The Department of Public Health Mid-West and the Health Service Executive (HSE) Environmental Health Service have launched a joint awareness campaign to encourage people to test and treat their private well water for possible contamination.
The aim is to reduce the risk of serious illness from drinking contaminated or poor quality water.
It is important for private well-owners to test well water every year and have appropriate protection or/and treatment systems in place.
Well-owners can avail of grants from their local authorities for treatment, rehabilitation, and the new construction of private wells according to the department.
Verotoxigenic E. Coli (VTEC), also known as STEC (Shiga toxin-producing E.coli), are bacteria that can cause stomach pains and diarrhoea sometimes streaked with blood.
VTEC occurs more frequently during spring and late summer.
Over the past 10 years, the Department of Public Health Mid-West has been notified of approximately 1,250 cases of VTEC in the Mid-West region, with the highest number of cases (164) in 2021.
The Mid-West region (Clare, Limerick and north Tipperary) has one of the highest rates of VTEC in Ireland, and Ireland has one of the highest rates in Europe.
In addition to causing severe stomach pains and diarrhoea, VTEC can cause a serious condition known as Haemolytic Uremic Syndrome (HUS), which results in the breakdown of red blood cells and kidney failure.
Between 5-10% of VTEC cases, particularly children under five and the elderly, will suffer from HUS, with some requiring dialysis. 5% of people who develop this serious condition may die.
Carriers of infection
Farm animals, especially cattle, carry VTEC in their bowels.
Infection can be acquired through contact with farm animals or their environment, from eating unwashed or undercooked contaminated food, from drinking water from contaminated wells, and from contact with people infected with VTEC such as in household or childcare settings, where there is nappy changing or shared toilet facilities.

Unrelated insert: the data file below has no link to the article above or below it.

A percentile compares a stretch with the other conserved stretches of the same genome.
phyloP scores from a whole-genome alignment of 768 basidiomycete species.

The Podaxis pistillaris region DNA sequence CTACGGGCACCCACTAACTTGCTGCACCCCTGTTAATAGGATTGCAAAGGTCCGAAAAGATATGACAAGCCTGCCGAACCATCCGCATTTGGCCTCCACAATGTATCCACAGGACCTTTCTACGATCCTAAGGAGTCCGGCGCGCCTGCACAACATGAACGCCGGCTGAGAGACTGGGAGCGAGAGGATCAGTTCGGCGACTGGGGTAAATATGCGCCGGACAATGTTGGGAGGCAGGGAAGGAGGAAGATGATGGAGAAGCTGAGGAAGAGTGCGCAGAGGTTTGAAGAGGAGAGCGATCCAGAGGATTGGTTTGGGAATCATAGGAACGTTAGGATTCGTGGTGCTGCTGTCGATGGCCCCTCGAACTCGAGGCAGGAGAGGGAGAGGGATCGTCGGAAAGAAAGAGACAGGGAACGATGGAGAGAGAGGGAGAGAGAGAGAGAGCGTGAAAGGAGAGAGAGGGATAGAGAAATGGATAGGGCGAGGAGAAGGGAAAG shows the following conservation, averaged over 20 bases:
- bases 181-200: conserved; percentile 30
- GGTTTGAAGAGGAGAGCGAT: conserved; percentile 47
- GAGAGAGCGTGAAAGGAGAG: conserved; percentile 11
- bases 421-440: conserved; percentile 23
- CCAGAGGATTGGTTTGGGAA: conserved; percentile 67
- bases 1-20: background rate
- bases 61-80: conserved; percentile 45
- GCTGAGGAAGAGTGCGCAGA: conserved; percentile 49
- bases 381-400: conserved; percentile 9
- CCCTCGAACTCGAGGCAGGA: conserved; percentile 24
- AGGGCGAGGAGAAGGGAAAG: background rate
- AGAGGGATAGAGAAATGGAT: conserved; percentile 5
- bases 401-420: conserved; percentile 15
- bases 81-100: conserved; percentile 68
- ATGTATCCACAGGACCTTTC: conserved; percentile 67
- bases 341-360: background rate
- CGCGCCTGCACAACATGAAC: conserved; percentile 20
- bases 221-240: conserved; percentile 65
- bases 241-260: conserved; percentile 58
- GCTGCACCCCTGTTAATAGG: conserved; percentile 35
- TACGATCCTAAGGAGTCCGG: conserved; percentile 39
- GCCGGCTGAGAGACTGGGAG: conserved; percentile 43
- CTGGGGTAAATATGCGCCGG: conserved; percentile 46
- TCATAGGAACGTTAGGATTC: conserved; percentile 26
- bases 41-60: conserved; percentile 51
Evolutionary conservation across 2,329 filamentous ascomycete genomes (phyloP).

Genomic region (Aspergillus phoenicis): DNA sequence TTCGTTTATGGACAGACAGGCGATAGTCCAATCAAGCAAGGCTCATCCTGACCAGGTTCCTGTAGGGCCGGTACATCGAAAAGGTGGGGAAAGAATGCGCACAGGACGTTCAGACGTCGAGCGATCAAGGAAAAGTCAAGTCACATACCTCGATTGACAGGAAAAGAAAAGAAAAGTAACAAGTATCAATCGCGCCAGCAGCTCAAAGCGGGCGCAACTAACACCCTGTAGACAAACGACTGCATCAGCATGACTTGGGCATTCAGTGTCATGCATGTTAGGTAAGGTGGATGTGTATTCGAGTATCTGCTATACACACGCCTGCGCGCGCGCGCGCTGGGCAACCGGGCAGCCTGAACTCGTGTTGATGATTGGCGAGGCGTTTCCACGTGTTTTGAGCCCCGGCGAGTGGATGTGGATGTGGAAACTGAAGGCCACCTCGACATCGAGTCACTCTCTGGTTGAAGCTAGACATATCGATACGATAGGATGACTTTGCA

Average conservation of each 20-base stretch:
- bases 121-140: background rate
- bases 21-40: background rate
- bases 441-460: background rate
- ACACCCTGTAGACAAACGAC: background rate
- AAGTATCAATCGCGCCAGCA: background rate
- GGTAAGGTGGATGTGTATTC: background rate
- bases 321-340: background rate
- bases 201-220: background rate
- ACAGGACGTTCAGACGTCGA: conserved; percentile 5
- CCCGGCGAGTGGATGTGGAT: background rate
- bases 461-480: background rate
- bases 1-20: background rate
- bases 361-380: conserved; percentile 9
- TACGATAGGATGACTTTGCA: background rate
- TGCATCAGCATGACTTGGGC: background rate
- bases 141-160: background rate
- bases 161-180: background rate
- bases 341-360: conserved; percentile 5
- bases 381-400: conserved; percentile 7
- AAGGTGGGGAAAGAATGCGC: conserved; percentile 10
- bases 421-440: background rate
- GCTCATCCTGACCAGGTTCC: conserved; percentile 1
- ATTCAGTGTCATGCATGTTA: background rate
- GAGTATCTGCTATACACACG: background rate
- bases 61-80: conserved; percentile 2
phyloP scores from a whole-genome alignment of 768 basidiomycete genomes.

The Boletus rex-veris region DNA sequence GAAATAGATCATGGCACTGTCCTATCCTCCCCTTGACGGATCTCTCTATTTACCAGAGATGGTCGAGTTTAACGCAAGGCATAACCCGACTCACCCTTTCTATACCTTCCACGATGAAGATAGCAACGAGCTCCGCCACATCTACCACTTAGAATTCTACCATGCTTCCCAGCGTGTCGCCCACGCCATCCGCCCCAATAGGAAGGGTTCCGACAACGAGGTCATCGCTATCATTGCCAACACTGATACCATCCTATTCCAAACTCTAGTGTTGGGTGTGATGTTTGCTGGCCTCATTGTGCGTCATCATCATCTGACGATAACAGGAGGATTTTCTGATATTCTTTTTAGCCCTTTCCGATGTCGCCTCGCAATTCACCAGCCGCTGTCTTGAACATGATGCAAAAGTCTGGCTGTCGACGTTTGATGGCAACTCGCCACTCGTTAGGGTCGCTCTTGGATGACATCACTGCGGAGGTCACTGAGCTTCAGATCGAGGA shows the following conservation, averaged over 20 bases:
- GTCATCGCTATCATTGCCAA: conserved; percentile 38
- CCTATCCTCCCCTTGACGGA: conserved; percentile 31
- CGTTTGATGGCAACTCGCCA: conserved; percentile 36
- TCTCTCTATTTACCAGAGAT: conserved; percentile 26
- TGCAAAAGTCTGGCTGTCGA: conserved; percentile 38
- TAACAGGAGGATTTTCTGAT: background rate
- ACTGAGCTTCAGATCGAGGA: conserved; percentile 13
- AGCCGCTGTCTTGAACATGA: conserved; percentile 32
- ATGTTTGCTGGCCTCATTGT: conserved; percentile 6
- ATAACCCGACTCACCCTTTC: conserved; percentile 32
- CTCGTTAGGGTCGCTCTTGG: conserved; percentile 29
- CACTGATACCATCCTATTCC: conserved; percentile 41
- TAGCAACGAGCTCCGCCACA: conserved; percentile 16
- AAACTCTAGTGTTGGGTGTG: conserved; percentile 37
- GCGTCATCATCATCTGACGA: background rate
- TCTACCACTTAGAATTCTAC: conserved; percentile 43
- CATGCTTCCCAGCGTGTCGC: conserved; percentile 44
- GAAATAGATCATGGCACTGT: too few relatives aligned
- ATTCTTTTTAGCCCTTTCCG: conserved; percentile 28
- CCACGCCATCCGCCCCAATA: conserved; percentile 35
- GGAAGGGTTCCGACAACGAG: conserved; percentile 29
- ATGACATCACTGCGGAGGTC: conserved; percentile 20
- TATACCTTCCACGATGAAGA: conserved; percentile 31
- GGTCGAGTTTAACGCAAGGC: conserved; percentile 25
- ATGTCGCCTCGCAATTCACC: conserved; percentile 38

Cryptosporidium is a parasitic disease mainly found in faeces of animals.
Infection mainly occurs through contact with farm animals or their environment or when people drink water contaminated with animal faeces, or touch contaminated objects and then touch their mouths before washing their hands.
Symptoms include diarrhoea, stomach pains, and headaches. It may cause outbreaks of gastroenteritis, and can have long-lasting effects on those with weak immune systems.
The mid-west has also one of the highest rates of cryptosporidium in Ireland. There were 121 cryptosporidium cases recorded in the mid-west region in 2021, almost three times the number recorded in 2020 (46 cases), and the highest over the past 10 years.
Dr. Rose Fitzgerald, specialist in public health medicine at Public Health Mid-West, said: “If your private well water is not treated, the water you are drinking could be contaminated and cause illness.
“A household outbreak of VTEC or cryptosporidium linked to a water supply can spread to outside settings, such as childcare settings and friends and family. This can be prevented by ensuring adequate treatment of private well water.
“A VTEC infection can be severe in young children and elderly, but it is also disruptive to everyday lives,” she added.
The specialist added that while it can last in the system for as short as a week, it can sometimes take several months to clear the infection.
Infected persons and their close contacts need clearance from a public health doctor before being able to return to healthcare, childcare, or work that involves handling food.
Dr. Maurice Mulcahy, regional chief environmental health officer for the west said: “Private well water supplies can pose a risk to health unless they are properly protected, maintained and, if necessary, treated.
“You may not be able to tell without assessing your supply and having the water tested whether your water supply is safe – contamination will not always change the taste, smell or colour of your water.”